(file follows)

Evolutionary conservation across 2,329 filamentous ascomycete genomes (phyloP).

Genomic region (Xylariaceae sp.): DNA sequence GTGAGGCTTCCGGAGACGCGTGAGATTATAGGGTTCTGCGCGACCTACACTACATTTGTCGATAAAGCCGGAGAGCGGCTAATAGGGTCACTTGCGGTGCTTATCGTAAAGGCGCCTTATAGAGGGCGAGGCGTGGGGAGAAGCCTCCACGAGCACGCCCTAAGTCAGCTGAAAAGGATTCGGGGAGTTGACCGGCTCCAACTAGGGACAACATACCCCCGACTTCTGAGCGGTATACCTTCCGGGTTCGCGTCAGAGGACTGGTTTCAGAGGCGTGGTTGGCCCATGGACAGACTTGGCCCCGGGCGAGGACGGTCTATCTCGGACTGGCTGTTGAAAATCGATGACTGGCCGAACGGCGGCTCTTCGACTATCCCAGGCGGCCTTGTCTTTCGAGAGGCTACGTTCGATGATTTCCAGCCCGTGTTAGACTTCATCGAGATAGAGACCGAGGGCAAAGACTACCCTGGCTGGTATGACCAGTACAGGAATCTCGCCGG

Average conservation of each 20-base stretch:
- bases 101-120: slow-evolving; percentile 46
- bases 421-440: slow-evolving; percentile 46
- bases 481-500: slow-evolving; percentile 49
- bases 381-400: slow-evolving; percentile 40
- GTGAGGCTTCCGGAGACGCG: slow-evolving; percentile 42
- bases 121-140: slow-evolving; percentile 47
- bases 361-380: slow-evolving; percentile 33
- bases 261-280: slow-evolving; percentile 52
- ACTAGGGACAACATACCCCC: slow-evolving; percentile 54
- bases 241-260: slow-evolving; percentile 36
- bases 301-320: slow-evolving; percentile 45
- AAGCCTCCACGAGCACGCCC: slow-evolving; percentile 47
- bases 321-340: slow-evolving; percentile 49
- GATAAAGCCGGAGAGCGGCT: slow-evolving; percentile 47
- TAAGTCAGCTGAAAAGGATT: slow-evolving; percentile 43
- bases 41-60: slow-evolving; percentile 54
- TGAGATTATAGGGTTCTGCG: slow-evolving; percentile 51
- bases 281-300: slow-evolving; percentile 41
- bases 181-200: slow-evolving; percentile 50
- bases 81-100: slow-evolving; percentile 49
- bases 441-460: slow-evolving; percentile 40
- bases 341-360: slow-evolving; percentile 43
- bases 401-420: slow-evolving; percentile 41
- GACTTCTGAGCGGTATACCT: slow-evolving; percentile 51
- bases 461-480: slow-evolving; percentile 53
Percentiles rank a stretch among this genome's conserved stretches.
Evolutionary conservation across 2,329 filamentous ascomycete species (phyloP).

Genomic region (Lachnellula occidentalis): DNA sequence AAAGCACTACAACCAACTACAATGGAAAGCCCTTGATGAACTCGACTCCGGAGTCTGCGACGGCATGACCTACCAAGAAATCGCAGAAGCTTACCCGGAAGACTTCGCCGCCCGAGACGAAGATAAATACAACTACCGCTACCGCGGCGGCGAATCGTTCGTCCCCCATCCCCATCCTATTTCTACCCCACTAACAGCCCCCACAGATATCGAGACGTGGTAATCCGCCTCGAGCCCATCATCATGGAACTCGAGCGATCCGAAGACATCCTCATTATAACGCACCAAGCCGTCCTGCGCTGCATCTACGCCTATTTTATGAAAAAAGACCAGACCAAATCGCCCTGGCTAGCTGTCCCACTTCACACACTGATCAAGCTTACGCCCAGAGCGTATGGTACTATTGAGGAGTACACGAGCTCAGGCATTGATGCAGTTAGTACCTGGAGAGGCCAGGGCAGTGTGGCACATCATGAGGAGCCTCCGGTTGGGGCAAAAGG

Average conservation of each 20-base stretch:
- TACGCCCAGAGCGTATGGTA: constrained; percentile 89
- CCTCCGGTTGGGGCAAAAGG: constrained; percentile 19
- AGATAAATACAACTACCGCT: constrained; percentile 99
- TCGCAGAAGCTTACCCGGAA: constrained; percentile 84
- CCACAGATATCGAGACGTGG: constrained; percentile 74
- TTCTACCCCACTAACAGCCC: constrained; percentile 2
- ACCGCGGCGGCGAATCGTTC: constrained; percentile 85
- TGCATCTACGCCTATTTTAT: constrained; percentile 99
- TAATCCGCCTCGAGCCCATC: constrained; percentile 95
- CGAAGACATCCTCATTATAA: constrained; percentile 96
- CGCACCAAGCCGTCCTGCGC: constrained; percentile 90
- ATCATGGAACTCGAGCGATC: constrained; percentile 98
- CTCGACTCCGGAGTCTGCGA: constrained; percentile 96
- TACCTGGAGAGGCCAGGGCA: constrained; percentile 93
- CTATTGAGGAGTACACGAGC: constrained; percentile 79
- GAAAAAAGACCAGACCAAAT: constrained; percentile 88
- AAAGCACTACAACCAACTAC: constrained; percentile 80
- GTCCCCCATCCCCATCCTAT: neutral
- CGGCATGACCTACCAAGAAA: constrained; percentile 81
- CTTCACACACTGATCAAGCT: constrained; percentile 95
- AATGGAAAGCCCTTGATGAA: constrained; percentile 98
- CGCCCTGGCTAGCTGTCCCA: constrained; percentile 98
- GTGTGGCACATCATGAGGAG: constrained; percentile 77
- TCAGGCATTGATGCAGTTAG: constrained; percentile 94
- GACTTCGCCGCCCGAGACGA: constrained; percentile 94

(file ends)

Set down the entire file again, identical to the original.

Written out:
Evolutionary conservation across 2,329 filamentous ascomycete genomes (phyloP).

Genomic region (Xylariaceae sp.): DNA sequence GTGAGGCTTCCGGAGACGCGTGAGATTATAGGGTTCTGCGCGACCTACACTACATTTGTCGATAAAGCCGGAGAGCGGCTAATAGGGTCACTTGCGGTGCTTATCGTAAAGGCGCCTTATAGAGGGCGAGGCGTGGGGAGAAGCCTCCACGAGCACGCCCTAAGTCAGCTGAAAAGGATTCGGGGAGTTGACCGGCTCCAACTAGGGACAACATACCCCCGACTTCTGAGCGGTATACCTTCCGGGTTCGCGTCAGAGGACTGGTTTCAGAGGCGTGGTTGGCCCATGGACAGACTTGGCCCCGGGCGAGGACGGTCTATCTCGGACTGGCTGTTGAAAATCGATGACTGGCCGAACGGCGGCTCTTCGACTATCCCAGGCGGCCTTGTCTTTCGAGAGGCTACGTTCGATGATTTCCAGCCCGTGTTAGACTTCATCGAGATAGAGACCGAGGGCAAAGACTACCCTGGCTGGTATGACCAGTACAGGAATCTCGCCGG

Average conservation of each 20-base stretch:
- bases 101-120: slow-evolving; percentile 46
- bases 421-440: slow-evolving; percentile 46
- bases 481-500: slow-evolving; percentile 49
- bases 381-400: slow-evolving; percentile 40
- GTGAGGCTTCCGGAGACGCG: slow-evolving; percentile 42
- bases 121-140: slow-evolving; percentile 47
- bases 361-380: slow-evolving; percentile 33
- bases 261-280: slow-evolving; percentile 52
- ACTAGGGACAACATACCCCC: slow-evolving; percentile 54
- bases 241-260: slow-evolving; percentile 36
- bases 301-320: slow-evolving; percentile 45
- AAGCCTCCACGAGCACGCCC: slow-evolving; percentile 47
- bases 321-340: slow-evolving; percentile 49
- GATAAAGCCGGAGAGCGGCT: slow-evolving; percentile 47
- TAAGTCAGCTGAAAAGGATT: slow-evolving; percentile 43
- bases 41-60: slow-evolving; percentile 54
- TGAGATTATAGGGTTCTGCG: slow-evolving; percentile 51
- bases 281-300: slow-evolving; percentile 41
- bases 181-200: slow-evolving; percentile 50
- bases 81-100: slow-evolving; percentile 49
- bases 441-460: slow-evolving; percentile 40
- bases 341-360: slow-evolving; percentile 43
- bases 401-420: slow-evolving; percentile 41
- GACTTCTGAGCGGTATACCT: slow-evolving; percentile 51
- bases 461-480: slow-evolving; percentile 53
Percentiles rank a stretch among this genome's conserved stretches.
Evolutionary conservation across 2,329 filamentous ascomycete species (phyloP).

Genomic region (Lachnellula occidentalis): DNA sequence AAAGCACTACAACCAACTACAATGGAAAGCCCTTGATGAACTCGACTCCGGAGTCTGCGACGGCATGACCTACCAAGAAATCGCAGAAGCTTACCCGGAAGACTTCGCCGCCCGAGACGAAGATAAATACAACTACCGCTACCGCGGCGGCGAATCGTTCGTCCCCCATCCCCATCCTATTTCTACCCCACTAACAGCCCCCACAGATATCGAGACGTGGTAATCCGCCTCGAGCCCATCATCATGGAACTCGAGCGATCCGAAGACATCCTCATTATAACGCACCAAGCCGTCCTGCGCTGCATCTACGCCTATTTTATGAAAAAAGACCAGACCAAATCGCCCTGGCTAGCTGTCCCACTTCACACACTGATCAAGCTTACGCCCAGAGCGTATGGTACTATTGAGGAGTACACGAGCTCAGGCATTGATGCAGTTAGTACCTGGAGAGGCCAGGGCAGTGTGGCACATCATGAGGAGCCTCCGGTTGGGGCAAAAGG

Average conservation of each 20-base stretch:
- TACGCCCAGAGCGTATGGTA: constrained; percentile 89
- CCTCCGGTTGGGGCAAAAGG: constrained; percentile 19
- AGATAAATACAACTACCGCT: constrained; percentile 99
- TCGCAGAAGCTTACCCGGAA: constrained; percentile 84
- CCACAGATATCGAGACGTGG: constrained; percentile 74
- TTCTACCCCACTAACAGCCC: constrained; percentile 2
- ACCGCGGCGGCGAATCGTTC: constrained; percentile 85
- TGCATCTACGCCTATTTTAT: constrained; percentile 99
- TAATCCGCCTCGAGCCCATC: constrained; percentile 95
- CGAAGACATCCTCATTATAA: constrained; percentile 96
- CGCACCAAGCCGTCCTGCGC: constrained; percentile 90
- ATCATGGAACTCGAGCGATC: constrained; percentile 98
- CTCGACTCCGGAGTCTGCGA: constrained; percentile 96
- TACCTGGAGAGGCCAGGGCA: constrained; percentile 93
- CTATTGAGGAGTACACGAGC: constrained; percentile 79
- GAAAAAAGACCAGACCAAAT: constrained; percentile 88
- AAAGCACTACAACCAACTAC: constrained; percentile 80
- GTCCCCCATCCCCATCCTAT: neutral
- CGGCATGACCTACCAAGAAA: constrained; percentile 81
- CTTCACACACTGATCAAGCT: constrained; percentile 95
- AATGGAAAGCCCTTGATGAA: constrained; percentile 98
- CGCCCTGGCTAGCTGTCCCA: constrained; percentile 98
- GTGTGGCACATCATGAGGAG: constrained; percentile 77
- TCAGGCATTGATGCAGTTAG: constrained; percentile 94
- GACTTCGCCGCCCGAGACGA: constrained; percentile 94